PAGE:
During a hypothetical severe accident on a Pressurized Water Reactor (PWR), iodine is one of the most hazardous fission products that can be released from the nuclear fuel into the reactor containment and to some extent to the environment. The strong radiological impact of iodine on human health and environment, mostly through its 131I isotope, has made it a key point for the study of potential fission product release from a Nuclear Power Plants (NPP) in case of a severe accident.
The evolution of the volatile iodine concentration in the containment is determined by a balance between formation and deposition or destruction processes. Released from the fuel as a gaseous form and being cooled down in the Reactor Coolant System (RCS), iodine enters the containment in gaseous or particulate form and undergoes deposition processes that eventually trap it to the containment surfaces (mostly painted surfaces) and sump. In balance with these deposition processes, volatile iodine formation processes are involved in the medium and long term: organic iodides compounds can be produced from iodine (under molecular or aerosol forms) deposited on painted surfaces present in the containment atmosphere or in the sump and volatile inorganic iodine can be produced under radiation either from soluble iodine species dissolved in the sump  or from iodine deposited on painted surfaces.
The main formation and destruction routes were already identified ; however, uncertainties in quantifying some of these processes remain too large to make reliable iodine source term evaluations for various accident scenarios, in particular for organic iodide production and destruction from painted surfaces in contact with the containment atmosphere or in the sump. To complete the existing database, the extensive experimental program EPICUR has been performed by the French “Institut de Radioprotection et de Sûreté Nucléaire” in collaboration with many international partners to obtain data concerning iodine volatilization and particularly to provide on-line measurements of iodine volatilization during irradiation. Results obtained in EPICUR concerning molecular iodine volatilization from the sump have been presented in an earlier paper .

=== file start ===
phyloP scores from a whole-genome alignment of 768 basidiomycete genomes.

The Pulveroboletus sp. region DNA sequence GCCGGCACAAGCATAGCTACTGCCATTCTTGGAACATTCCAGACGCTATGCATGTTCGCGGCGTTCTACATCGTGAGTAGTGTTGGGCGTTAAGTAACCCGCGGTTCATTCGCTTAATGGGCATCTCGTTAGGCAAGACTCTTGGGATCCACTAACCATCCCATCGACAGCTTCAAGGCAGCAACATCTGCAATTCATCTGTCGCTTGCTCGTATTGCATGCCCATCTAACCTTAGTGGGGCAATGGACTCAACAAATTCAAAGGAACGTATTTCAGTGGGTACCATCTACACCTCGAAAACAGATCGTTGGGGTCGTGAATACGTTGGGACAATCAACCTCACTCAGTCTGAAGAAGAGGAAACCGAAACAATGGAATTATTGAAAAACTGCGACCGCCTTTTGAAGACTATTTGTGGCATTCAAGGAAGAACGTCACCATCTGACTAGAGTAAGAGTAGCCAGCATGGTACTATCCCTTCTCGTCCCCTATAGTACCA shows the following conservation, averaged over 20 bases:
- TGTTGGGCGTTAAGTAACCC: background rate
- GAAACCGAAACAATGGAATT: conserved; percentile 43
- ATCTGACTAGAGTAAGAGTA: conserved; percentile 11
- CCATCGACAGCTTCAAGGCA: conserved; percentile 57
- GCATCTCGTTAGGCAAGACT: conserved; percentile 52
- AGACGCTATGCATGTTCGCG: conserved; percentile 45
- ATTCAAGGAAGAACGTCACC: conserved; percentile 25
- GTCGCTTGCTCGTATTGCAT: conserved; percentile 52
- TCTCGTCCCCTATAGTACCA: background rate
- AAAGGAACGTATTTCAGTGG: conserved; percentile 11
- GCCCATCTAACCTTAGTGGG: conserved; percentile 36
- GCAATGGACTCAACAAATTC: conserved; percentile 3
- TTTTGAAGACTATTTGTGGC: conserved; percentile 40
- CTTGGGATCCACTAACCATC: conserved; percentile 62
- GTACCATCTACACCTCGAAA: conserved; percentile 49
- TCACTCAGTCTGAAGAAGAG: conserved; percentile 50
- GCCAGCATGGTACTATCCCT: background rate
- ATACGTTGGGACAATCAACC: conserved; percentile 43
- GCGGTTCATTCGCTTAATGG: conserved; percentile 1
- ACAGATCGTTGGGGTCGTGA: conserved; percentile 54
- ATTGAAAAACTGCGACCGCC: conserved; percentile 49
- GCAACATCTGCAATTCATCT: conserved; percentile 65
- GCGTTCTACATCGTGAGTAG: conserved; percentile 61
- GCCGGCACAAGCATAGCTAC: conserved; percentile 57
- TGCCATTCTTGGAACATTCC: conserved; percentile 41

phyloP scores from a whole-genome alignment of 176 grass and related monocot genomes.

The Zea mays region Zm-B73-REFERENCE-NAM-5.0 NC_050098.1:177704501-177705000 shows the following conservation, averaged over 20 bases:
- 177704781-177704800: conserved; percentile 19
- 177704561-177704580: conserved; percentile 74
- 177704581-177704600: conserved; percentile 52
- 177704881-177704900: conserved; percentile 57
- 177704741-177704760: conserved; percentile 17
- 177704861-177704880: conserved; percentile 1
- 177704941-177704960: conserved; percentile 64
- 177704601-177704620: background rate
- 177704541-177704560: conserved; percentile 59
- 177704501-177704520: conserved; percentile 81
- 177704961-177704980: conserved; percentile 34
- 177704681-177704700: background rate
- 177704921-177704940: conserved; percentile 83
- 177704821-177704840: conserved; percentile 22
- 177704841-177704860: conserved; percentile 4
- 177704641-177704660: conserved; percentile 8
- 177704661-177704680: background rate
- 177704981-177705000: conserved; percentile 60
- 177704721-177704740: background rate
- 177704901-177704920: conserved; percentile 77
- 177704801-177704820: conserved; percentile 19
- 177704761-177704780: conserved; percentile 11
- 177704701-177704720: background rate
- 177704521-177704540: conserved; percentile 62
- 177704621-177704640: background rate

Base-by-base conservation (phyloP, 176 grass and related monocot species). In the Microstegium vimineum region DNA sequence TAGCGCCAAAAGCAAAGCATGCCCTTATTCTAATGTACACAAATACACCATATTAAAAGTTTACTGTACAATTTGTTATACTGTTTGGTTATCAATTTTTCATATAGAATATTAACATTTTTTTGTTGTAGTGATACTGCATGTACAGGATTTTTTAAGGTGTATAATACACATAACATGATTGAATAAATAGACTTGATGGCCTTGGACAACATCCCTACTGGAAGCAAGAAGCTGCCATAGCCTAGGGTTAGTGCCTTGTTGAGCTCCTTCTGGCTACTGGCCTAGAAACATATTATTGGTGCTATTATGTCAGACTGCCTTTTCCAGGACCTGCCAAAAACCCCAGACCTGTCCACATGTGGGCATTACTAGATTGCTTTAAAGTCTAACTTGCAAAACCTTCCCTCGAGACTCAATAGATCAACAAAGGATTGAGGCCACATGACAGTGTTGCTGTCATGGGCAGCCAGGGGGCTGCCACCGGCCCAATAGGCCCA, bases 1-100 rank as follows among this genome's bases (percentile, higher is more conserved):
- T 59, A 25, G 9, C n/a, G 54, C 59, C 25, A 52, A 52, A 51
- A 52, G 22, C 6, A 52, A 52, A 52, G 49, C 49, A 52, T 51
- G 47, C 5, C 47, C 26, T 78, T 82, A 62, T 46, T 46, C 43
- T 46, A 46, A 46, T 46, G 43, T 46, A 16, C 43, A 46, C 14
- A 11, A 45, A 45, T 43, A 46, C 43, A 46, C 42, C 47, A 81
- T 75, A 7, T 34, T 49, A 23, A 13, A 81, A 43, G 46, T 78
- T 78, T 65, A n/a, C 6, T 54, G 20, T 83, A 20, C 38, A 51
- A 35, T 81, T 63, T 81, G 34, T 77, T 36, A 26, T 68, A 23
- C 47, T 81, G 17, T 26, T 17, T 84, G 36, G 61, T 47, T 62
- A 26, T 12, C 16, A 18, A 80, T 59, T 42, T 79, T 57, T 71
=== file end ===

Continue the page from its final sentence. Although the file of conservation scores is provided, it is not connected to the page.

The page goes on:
The present paper describes the study carried out to investigate the formation of organic iodides from painted surfaces of the containment under different conditions. The paper presents the EPICUR facility and gives an overview of the experiments performed, simulating severe accident conditions. Experiments were performed using painted coupon, representative of the NPP painted surfaces, loaded with labeled molecular iodine (131I). Gamma spectrometers were used to measure on-line and after the irradiation phase the quantity of molecular iodine and organic iodine volatilized from the painted coupon under radiation. The impact of the initial concentration of iodine fixed on the painted coupon, of the irradiation temperature and of the relative humidity (RH) of the irradiation atmosphere was investigated. The results are presented and discussed. These experimental results will be used to validate the IODE module of the ASTEC code developed by IRSN in collaboration with GRS and used in water reactor safety analysis.
1. Wren, J.C., J.M. Ball, and G.A. Glowa, Chemistry of iodine in containment. Nuclear Technology, 129(3), pp. 297-325, 2000.
2. Guilbert S., et al. Radiolytic oxidation of iodine in the containment at high temperature and dose rate. Proceedings of the Nuclear Energy for New Europe, Portoroz, Slovenia, Sept 10-13 2007.